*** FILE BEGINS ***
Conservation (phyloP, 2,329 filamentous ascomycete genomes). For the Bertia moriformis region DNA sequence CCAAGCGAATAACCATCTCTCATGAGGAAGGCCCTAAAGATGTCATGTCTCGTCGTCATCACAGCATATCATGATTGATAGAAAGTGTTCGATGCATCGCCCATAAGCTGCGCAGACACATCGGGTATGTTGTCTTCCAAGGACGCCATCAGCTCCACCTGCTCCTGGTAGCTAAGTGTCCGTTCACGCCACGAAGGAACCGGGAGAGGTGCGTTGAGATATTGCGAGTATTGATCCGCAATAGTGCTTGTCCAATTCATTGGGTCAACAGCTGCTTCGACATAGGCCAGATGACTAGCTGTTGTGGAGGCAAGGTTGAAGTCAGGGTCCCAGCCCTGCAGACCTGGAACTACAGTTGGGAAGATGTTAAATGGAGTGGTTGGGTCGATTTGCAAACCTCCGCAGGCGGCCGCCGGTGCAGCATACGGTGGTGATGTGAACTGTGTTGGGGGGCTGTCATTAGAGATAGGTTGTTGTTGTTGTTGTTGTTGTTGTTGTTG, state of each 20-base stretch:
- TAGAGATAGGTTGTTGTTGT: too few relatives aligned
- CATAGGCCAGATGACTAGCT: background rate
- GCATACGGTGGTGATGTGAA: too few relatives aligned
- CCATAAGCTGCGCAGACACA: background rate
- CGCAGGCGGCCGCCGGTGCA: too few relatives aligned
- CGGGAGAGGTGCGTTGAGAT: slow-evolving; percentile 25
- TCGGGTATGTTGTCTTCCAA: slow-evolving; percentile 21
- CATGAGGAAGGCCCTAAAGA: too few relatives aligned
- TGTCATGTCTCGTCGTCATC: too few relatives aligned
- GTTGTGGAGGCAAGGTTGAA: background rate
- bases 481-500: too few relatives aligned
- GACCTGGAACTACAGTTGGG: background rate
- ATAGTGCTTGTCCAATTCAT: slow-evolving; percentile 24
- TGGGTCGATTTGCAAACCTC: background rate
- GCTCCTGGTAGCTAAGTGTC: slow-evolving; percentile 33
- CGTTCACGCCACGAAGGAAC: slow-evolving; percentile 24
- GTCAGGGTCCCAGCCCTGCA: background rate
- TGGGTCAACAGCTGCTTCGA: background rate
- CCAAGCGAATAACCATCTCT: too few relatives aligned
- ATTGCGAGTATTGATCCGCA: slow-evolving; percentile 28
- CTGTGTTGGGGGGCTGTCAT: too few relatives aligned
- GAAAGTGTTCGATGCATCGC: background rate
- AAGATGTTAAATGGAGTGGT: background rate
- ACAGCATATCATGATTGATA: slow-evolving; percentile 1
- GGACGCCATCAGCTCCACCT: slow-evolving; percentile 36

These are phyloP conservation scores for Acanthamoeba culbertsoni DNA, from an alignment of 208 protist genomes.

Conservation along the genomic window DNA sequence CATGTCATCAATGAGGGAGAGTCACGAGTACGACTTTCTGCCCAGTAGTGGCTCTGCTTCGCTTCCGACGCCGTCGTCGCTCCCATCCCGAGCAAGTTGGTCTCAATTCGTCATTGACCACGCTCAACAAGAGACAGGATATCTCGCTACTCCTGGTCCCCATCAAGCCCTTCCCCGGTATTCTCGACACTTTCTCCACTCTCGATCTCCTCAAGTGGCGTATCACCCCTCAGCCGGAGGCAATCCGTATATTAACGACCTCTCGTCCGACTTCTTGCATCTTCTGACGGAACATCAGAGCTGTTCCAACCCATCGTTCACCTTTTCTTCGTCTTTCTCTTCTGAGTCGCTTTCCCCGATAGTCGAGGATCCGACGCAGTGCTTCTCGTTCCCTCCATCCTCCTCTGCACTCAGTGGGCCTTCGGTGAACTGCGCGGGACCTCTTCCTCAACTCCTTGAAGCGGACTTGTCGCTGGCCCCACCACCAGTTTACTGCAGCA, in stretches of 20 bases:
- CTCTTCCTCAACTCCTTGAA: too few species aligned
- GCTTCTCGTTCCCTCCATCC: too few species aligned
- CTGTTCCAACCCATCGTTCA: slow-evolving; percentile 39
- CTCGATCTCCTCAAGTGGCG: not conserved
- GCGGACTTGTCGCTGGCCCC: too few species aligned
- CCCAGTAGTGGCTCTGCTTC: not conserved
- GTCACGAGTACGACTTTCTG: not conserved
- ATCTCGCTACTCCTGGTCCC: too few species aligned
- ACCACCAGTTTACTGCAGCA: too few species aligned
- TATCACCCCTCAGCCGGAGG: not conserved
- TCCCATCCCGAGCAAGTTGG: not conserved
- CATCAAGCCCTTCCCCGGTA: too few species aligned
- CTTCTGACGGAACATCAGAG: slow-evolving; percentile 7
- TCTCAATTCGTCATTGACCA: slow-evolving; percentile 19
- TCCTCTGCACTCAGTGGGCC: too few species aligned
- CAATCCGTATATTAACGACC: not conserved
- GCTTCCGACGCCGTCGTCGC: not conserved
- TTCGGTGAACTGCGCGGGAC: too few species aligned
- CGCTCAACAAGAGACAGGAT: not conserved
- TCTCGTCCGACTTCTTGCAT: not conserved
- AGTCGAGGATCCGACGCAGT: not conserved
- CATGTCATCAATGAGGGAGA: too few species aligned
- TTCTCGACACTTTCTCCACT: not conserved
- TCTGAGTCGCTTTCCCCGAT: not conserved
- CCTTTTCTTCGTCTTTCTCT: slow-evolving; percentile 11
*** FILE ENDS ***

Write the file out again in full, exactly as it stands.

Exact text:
Conservation (phyloP, 2,329 filamentous ascomycete genomes). For the Bertia moriformis region DNA sequence CCAAGCGAATAACCATCTCTCATGAGGAAGGCCCTAAAGATGTCATGTCTCGTCGTCATCACAGCATATCATGATTGATAGAAAGTGTTCGATGCATCGCCCATAAGCTGCGCAGACACATCGGGTATGTTGTCTTCCAAGGACGCCATCAGCTCCACCTGCTCCTGGTAGCTAAGTGTCCGTTCACGCCACGAAGGAACCGGGAGAGGTGCGTTGAGATATTGCGAGTATTGATCCGCAATAGTGCTTGTCCAATTCATTGGGTCAACAGCTGCTTCGACATAGGCCAGATGACTAGCTGTTGTGGAGGCAAGGTTGAAGTCAGGGTCCCAGCCCTGCAGACCTGGAACTACAGTTGGGAAGATGTTAAATGGAGTGGTTGGGTCGATTTGCAAACCTCCGCAGGCGGCCGCCGGTGCAGCATACGGTGGTGATGTGAACTGTGTTGGGGGGCTGTCATTAGAGATAGGTTGTTGTTGTTGTTGTTGTTGTTGTTGTTG, state of each 20-base stretch:
- TAGAGATAGGTTGTTGTTGT: too few relatives aligned
- CATAGGCCAGATGACTAGCT: background rate
- GCATACGGTGGTGATGTGAA: too few relatives aligned
- CCATAAGCTGCGCAGACACA: background rate
- CGCAGGCGGCCGCCGGTGCA: too few relatives aligned
- CGGGAGAGGTGCGTTGAGAT: slow-evolving; percentile 25
- TCGGGTATGTTGTCTTCCAA: slow-evolving; percentile 21
- CATGAGGAAGGCCCTAAAGA: too few relatives aligned
- TGTCATGTCTCGTCGTCATC: too few relatives aligned
- GTTGTGGAGGCAAGGTTGAA: background rate
- bases 481-500: too few relatives aligned
- GACCTGGAACTACAGTTGGG: background rate
- ATAGTGCTTGTCCAATTCAT: slow-evolving; percentile 24
- TGGGTCGATTTGCAAACCTC: background rate
- GCTCCTGGTAGCTAAGTGTC: slow-evolving; percentile 33
- CGTTCACGCCACGAAGGAAC: slow-evolving; percentile 24
- GTCAGGGTCCCAGCCCTGCA: background rate
- TGGGTCAACAGCTGCTTCGA: background rate
- CCAAGCGAATAACCATCTCT: too few relatives aligned
- ATTGCGAGTATTGATCCGCA: slow-evolving; percentile 28
- CTGTGTTGGGGGGCTGTCAT: too few relatives aligned
- GAAAGTGTTCGATGCATCGC: background rate
- AAGATGTTAAATGGAGTGGT: background rate
- ACAGCATATCATGATTGATA: slow-evolving; percentile 1
- GGACGCCATCAGCTCCACCT: slow-evolving; percentile 36

These are phyloP conservation scores for Acanthamoeba culbertsoni DNA, from an alignment of 208 protist genomes.

Conservation along the genomic window DNA sequence CATGTCATCAATGAGGGAGAGTCACGAGTACGACTTTCTGCCCAGTAGTGGCTCTGCTTCGCTTCCGACGCCGTCGTCGCTCCCATCCCGAGCAAGTTGGTCTCAATTCGTCATTGACCACGCTCAACAAGAGACAGGATATCTCGCTACTCCTGGTCCCCATCAAGCCCTTCCCCGGTATTCTCGACACTTTCTCCACTCTCGATCTCCTCAAGTGGCGTATCACCCCTCAGCCGGAGGCAATCCGTATATTAACGACCTCTCGTCCGACTTCTTGCATCTTCTGACGGAACATCAGAGCTGTTCCAACCCATCGTTCACCTTTTCTTCGTCTTTCTCTTCTGAGTCGCTTTCCCCGATAGTCGAGGATCCGACGCAGTGCTTCTCGTTCCCTCCATCCTCCTCTGCACTCAGTGGGCCTTCGGTGAACTGCGCGGGACCTCTTCCTCAACTCCTTGAAGCGGACTTGTCGCTGGCCCCACCACCAGTTTACTGCAGCA, in stretches of 20 bases:
- CTCTTCCTCAACTCCTTGAA: too few species aligned
- GCTTCTCGTTCCCTCCATCC: too few species aligned
- CTGTTCCAACCCATCGTTCA: slow-evolving; percentile 39
- CTCGATCTCCTCAAGTGGCG: not conserved
- GCGGACTTGTCGCTGGCCCC: too few species aligned
- CCCAGTAGTGGCTCTGCTTC: not conserved
- GTCACGAGTACGACTTTCTG: not conserved
- ATCTCGCTACTCCTGGTCCC: too few species aligned
- ACCACCAGTTTACTGCAGCA: too few species aligned
- TATCACCCCTCAGCCGGAGG: not conserved
- TCCCATCCCGAGCAAGTTGG: not conserved
- CATCAAGCCCTTCCCCGGTA: too few species aligned
- CTTCTGACGGAACATCAGAG: slow-evolving; percentile 7
- TCTCAATTCGTCATTGACCA: slow-evolving; percentile 19
- TCCTCTGCACTCAGTGGGCC: too few species aligned
- CAATCCGTATATTAACGACC: not conserved
- GCTTCCGACGCCGTCGTCGC: not conserved
- TTCGGTGAACTGCGCGGGAC: too few species aligned
- CGCTCAACAAGAGACAGGAT: not conserved
- TCTCGTCCGACTTCTTGCAT: not conserved
- AGTCGAGGATCCGACGCAGT: not conserved
- CATGTCATCAATGAGGGAGA: too few species aligned
- TTCTCGACACTTTCTCCACT: not conserved
- TCTGAGTCGCTTTCCCCGAT: not conserved
- CCTTTTCTTCGTCTTTCTCT: slow-evolving; percentile 11